Justice, Microsoft Settle Contempt Dispute

By Terry Frieden/CNN


WASHINGTON (CNN) -- The Justice Department and Microsoft announced an agreement Thursday in the government's case that Microsoft had violated a federal court order. The Justice Department issued a statement saying the deal "gives computer makers a meaningful choice of computers they sell." By settling this part of the government's anti-trust suit, Microsoft avoided a contempt of court citation.

The government statement said, "Microsoft has agreed to immediately make available the most up-to-date fully functional version of Windows 95 without forcing computer manufacturers to take its browser as well."

Assistant Attorney General for Antitrust Joel Klein called the settlement "a victory for consumers and innovators." But he made clear the government's battle with Microsoft continues on other fronts.

The Justice Department's Antitrust Division had accused the software giant of contempt for refusing to comply with Judge Thomas Penfield Jackson's December ruling that the firm separate its licensing of its web browser from the Windows 95 Operating System.


The judge's order required Microsoft to offer computer manufacturers the option of licensing Microsoft's Windows without also licensing its Internet Explorer. But within days, the Justice Department concluded Microsoft was providing the computer makers with versions of Windows that were no longer commercially viable or simply didn't function properly. The government filed a contempt charge, and asked the judge to fine Microsoft $1 million a day.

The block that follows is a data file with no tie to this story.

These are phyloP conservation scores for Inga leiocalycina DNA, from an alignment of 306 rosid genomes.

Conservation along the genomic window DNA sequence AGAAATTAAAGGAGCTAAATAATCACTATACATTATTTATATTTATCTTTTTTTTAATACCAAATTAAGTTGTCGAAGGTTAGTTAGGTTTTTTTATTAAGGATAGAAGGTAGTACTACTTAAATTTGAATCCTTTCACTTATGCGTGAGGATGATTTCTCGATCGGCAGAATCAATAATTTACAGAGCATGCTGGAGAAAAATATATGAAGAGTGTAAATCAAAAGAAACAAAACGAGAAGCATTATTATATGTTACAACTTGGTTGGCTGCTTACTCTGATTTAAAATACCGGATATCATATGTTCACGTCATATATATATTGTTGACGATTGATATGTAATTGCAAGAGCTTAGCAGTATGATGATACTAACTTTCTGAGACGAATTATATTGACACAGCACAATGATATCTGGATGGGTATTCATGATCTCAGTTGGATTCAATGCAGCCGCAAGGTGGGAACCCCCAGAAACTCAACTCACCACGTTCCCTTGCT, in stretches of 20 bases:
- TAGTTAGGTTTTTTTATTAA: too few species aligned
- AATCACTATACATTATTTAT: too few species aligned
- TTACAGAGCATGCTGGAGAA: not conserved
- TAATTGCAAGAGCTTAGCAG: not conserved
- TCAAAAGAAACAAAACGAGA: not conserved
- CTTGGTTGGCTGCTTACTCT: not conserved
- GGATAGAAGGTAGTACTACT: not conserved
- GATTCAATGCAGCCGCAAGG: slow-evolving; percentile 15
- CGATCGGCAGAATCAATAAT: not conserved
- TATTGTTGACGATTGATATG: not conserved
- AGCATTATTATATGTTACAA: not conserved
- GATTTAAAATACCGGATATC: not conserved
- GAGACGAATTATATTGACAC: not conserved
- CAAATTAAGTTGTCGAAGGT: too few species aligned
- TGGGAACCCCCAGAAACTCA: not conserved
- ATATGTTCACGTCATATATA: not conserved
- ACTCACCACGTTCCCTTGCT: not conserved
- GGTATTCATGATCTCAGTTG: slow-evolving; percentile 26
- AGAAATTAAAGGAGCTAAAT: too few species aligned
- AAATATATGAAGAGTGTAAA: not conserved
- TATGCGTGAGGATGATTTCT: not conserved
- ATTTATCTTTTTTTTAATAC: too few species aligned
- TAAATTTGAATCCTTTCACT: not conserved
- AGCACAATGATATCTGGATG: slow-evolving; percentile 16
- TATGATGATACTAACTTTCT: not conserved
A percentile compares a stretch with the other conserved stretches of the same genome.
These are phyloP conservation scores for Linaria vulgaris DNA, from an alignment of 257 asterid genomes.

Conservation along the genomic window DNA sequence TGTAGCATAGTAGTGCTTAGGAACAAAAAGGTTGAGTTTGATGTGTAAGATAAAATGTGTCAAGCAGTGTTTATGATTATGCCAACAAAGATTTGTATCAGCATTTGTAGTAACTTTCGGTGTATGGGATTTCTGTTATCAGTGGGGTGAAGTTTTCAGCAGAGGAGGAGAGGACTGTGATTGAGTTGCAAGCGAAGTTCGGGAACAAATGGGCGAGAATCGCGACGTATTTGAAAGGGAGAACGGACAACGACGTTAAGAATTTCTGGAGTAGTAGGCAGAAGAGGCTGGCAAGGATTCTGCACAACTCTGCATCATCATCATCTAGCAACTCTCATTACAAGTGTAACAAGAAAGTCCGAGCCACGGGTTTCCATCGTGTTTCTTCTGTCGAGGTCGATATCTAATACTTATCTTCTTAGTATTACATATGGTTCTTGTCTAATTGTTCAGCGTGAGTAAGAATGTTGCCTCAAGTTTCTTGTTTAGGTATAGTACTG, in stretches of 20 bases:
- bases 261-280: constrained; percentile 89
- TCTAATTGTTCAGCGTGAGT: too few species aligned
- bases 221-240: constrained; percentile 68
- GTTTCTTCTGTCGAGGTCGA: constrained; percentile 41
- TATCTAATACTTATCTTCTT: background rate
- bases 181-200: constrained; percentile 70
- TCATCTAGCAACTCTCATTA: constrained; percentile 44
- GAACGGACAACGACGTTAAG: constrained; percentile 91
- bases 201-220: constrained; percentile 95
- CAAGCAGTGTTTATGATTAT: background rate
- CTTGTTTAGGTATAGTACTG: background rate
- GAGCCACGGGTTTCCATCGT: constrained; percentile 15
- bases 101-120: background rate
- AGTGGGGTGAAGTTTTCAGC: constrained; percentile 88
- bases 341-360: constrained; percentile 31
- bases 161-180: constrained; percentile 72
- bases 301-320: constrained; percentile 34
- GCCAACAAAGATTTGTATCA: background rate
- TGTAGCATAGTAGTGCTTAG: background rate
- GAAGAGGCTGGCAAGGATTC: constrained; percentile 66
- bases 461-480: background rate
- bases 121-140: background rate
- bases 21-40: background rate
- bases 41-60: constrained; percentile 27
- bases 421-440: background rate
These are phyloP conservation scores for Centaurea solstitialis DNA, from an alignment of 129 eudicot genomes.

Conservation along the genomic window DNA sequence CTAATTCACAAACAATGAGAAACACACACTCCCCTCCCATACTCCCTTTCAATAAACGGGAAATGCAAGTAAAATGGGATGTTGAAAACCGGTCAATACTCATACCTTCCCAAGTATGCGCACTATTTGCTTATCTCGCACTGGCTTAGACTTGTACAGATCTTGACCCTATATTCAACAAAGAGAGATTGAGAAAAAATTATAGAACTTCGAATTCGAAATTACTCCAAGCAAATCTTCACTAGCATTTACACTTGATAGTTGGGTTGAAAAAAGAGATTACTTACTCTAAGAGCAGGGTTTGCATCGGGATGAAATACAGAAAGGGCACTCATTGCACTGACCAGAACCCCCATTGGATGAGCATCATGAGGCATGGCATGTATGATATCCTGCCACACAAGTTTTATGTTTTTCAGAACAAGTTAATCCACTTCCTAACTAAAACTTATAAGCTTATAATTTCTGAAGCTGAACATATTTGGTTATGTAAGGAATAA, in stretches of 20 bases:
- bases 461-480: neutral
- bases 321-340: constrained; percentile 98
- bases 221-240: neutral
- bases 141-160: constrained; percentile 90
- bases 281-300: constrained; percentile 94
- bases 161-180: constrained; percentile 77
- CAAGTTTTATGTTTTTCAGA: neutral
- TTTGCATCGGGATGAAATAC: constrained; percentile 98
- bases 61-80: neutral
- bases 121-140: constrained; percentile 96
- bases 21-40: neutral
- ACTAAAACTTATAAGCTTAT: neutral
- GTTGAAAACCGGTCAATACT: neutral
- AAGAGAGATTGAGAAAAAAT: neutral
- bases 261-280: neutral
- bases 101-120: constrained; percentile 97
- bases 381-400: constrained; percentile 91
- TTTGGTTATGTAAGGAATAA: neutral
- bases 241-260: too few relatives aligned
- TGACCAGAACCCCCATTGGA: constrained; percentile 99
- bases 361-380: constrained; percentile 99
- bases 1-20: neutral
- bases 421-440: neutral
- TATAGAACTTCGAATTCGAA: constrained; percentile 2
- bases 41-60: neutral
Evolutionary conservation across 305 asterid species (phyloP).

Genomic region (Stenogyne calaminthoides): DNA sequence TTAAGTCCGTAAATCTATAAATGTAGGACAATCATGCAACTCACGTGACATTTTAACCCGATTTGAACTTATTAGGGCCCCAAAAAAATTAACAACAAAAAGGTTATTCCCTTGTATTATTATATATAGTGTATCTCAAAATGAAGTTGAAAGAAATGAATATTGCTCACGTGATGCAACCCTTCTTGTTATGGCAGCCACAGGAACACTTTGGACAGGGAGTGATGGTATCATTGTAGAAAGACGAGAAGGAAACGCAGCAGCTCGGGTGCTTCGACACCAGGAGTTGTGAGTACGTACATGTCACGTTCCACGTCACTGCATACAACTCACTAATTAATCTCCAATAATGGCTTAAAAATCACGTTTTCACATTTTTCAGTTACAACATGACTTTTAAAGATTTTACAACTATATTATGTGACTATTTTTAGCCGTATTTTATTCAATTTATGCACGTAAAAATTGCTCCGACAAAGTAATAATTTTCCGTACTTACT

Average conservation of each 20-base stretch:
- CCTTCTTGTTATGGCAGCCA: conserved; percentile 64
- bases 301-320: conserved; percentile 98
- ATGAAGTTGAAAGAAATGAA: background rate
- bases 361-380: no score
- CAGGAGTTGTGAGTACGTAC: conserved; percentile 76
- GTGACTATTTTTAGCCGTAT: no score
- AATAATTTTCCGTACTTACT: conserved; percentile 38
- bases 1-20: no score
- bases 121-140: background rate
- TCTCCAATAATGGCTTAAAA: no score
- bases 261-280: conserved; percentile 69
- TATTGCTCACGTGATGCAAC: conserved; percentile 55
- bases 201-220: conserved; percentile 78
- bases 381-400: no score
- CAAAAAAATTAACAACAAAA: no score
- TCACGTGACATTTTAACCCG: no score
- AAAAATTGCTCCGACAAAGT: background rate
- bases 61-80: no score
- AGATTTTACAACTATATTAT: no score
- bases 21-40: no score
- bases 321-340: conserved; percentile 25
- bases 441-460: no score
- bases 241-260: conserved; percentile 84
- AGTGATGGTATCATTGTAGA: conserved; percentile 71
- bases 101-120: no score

In the highly technical arguments heard last week, Jackson appeared highly skeptical of Microsoft's presentation that it was technically impossible to carry out the judge's order. Closing arguments in the case had been scheduled for today.

The government emphasized the deal reached on the contempt charge does not resolve other aspects of its case against Microsoft. The firm has appealed the judge's December order, and the judge's appointment of a Harvard professor as a technical expert, or "special master," to assist in his handling of the case.

The government statement added, "The Department's investigation of other practices by Microsoft is continuing."

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